During World War II, the military came knocking.

The U.S. Army appropriated the school and 60,000 surrounding acres in 1943 so it could build the bomb. Its remote nature, access to water, excessive land and already existing buildings made it an ideal location for the Manhattan Project.

The Bathtub Row homes, also referred to as master houses, were the residences of scientists working on the Manhattan Project.

An Oct. 1, 1945, article in the Santa Fe New Mexican with the headline “Apartments Provide Comfort for Bomb People” described the living situations there at the time.

Pictured is the Pond Cabin, which Ashley Pond built in 1914 as an office for his Pajarito Club, a private hunting ranch that later became a school and then the site for the Manhattan Project. (Courtesy of Los Alamos National Laboratory)

“The snootiest dwellings in the democratic community are six or seven houses on ‘Bathtub Row.’ They were the homes of faculty members of the school and were grabbed up by early-arriving scientists.”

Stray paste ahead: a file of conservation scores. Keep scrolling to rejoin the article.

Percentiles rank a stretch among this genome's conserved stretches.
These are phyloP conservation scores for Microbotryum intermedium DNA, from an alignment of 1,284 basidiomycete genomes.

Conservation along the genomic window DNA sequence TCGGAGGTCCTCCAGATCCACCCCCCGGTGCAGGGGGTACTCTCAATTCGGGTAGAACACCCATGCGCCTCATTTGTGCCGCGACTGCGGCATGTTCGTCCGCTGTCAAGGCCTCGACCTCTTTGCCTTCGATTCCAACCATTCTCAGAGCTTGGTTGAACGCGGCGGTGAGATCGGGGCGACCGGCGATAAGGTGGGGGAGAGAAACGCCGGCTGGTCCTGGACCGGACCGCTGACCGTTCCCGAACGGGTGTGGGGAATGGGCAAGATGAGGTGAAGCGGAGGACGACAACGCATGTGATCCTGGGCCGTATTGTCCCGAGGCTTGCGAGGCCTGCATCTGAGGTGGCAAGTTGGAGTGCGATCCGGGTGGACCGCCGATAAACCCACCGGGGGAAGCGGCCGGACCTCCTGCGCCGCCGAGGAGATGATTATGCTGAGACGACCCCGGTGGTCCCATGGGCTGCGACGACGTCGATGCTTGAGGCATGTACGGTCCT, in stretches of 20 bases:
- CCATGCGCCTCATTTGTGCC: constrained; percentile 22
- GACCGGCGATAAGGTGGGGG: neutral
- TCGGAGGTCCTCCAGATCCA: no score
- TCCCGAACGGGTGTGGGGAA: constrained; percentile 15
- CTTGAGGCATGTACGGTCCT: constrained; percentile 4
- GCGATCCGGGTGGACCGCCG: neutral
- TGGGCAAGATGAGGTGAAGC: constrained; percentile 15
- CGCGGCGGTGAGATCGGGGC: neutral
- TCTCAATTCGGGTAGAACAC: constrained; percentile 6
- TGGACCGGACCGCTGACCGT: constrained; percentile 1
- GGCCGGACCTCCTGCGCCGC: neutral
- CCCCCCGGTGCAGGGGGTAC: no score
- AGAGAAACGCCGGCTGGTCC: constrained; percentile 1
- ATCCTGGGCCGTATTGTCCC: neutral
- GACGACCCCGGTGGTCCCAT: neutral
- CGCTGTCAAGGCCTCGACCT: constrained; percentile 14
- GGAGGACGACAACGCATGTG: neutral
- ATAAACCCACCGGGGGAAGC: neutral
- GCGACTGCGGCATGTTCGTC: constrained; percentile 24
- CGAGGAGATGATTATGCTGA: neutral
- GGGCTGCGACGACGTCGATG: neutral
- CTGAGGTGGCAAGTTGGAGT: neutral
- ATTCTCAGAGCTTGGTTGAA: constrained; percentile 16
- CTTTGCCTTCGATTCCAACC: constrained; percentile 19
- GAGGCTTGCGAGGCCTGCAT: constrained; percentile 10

Those living in the snooty dwellings included J. Robert Oppenheimer, the director overseeing the research and design of the atomic bomb and Nobel-prize winning physicist Edwin McMillan.

Later in life, McMillan’s wife Elsie recalled that time in an interview posted by the Atomic Heritage Foundation.

“Now we are on Bathtub Row,” she said. “They really don’t like us because we’ve got a bathtub and only about eight houses have bathtubs. But, shucks, we came so early. That’s the only reason we have a masters home.”

A street scene in Los Alamos during the Manhattan Project. (Courtesy of The Los Alamos National Laboratory)

She went on to explain her house might have had a bathtub, but the luxury didn’t extend to the kitchen. There was no stove, and her husband suggested she cook over the fireplace, which left Elsie less than enthusiastic.

Another family on Bathtub Row was that of Englishman Sir James Chadwick, also a Nobel Prize winner. He moved with his London debutante wife and twin daughters to Los Alamos in 1943. According to the historical society, the three never adapted to the mountain town.